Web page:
- The Washington Times - Tuesday, June 23, 2015

Senators announced a bipartisan agreement Tuesday on a six-year bill to fund highway and transit construction, expanding the current pace of building — but the agreement will be doomed unless Congress can find a way to pay for it.

The bill would boost transportation infrastructure spending by $90 billion over the life of the bill, and Environment and Public Works Committee Chairman James Inhofe, a Republican, and ranking Democratic Sen. Barbara Boxer, called it a carefully crafted compromise.

They are hoping to clear the bill through their committee this week, then hope the Finance Committee can find the funding to round it out before the end of July, when existing highway funds run out. If the fund goes belly up, the government could no longer reimburse states for their projects, and some may default on their debts.

“I think if you have a heartbeat and a pulse, you understand — this needs to be done,” Mrs. Boxer said.

But winning passage will not be easy. A long-term highway bill has eluded Congress for years, as lawmakers squabble over funding and rely on stopgap patches or two-year extensions. A six-year authorization would its longest in about a decade.

The short-term bills have left states and industries unable to plan for the long-term, left 61,000 bridges structurally deficient and left roughly half of the country’s roads in disrepair. Faulty infrastructure has a ripple effect throughout the economy, the bill’s backers said — people wreck their cars, and manufacturers struggle to bring their products to major ports.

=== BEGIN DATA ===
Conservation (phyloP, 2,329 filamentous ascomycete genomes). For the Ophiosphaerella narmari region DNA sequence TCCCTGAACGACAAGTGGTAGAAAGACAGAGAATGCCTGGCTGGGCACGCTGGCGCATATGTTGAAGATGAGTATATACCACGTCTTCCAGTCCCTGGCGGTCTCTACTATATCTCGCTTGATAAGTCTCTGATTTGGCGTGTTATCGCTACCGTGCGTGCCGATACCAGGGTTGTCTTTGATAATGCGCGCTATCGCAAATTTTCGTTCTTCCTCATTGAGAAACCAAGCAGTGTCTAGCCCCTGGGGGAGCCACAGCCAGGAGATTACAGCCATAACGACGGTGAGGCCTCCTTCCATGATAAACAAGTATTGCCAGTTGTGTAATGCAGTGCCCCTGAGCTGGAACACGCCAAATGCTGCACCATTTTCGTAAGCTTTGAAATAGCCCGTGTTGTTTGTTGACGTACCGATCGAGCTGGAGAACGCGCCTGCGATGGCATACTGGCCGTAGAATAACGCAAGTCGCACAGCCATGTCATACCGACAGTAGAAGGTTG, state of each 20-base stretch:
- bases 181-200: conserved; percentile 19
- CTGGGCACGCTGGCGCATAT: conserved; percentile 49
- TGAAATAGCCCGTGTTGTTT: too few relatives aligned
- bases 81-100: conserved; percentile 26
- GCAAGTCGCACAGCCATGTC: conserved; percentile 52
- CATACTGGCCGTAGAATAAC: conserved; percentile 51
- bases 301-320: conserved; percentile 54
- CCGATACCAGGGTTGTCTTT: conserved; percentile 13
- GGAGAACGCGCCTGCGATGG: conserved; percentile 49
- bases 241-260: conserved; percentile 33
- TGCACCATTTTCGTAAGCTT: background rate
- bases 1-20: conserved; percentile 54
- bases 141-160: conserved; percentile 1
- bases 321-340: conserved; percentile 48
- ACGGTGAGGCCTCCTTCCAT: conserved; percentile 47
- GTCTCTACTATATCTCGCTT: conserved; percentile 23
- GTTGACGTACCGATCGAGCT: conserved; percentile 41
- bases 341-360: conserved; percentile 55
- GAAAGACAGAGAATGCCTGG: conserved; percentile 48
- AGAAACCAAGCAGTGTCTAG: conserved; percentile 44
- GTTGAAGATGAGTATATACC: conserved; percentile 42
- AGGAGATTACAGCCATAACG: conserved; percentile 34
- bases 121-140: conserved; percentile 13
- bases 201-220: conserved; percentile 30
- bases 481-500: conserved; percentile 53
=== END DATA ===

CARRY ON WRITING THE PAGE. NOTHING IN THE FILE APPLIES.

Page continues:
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Current highway funding is based chiefly on the federal 18.4 cents-per-gallon gas tax — 25 cents for diesel — and levies on heavy trucks.

The tax hasn’t been raised since 1993, and would approach 30 cents per gallon if it had been adjusted for inflation. Cars have also become more fuel-efficient over the two decades, so revenues are down.

House Minority Whip Steny H. Hoyer, Maryland Democrat, said Tuesday his preference is raise the gas tax, but that idea has been rejected by GOP leaders who say a gas tax hike is a non-starter.

“Obviously the key is, how are you going to pay for it?” Mr. Hoyer said of a final highway bill deal.

Republican leaders on the House Ways and Means Committee are trying to see if enough revenue can be squeezed out of a plan to try to entice companies to repatriate foreign income back to the U.S. But that’s been an elusive goal.

“We have not made any decisions on an approach or time frame,” said Brendan Buck, spokesman for Ways and Means Chairman Paul Ryan, Wisconsin Republican.

Mrs. Boxer said she’d be open to a form of international tax reform or a laundry list of other ways to fund it, so long as it gets done.”This is an investment that comes back to us over and over again,” Mrs. Boxer said.

But Mr. Inhofe said it’s up to the money committees to find the funds.”That isn’t our job to do that, and they are working on that as we speak,” Mr. Inhofe said.

Mrs. Boxer and Mr. Inhofe are staunch opponents on most environmental issues but said if they could “swallow hard” and accept the compromise infrastructure bill, then other lawmakers can find a way to come up with funding and push the bill across the finish line.

“This is the one area where Barbara and I love each other,” said Mr. Inhofe.

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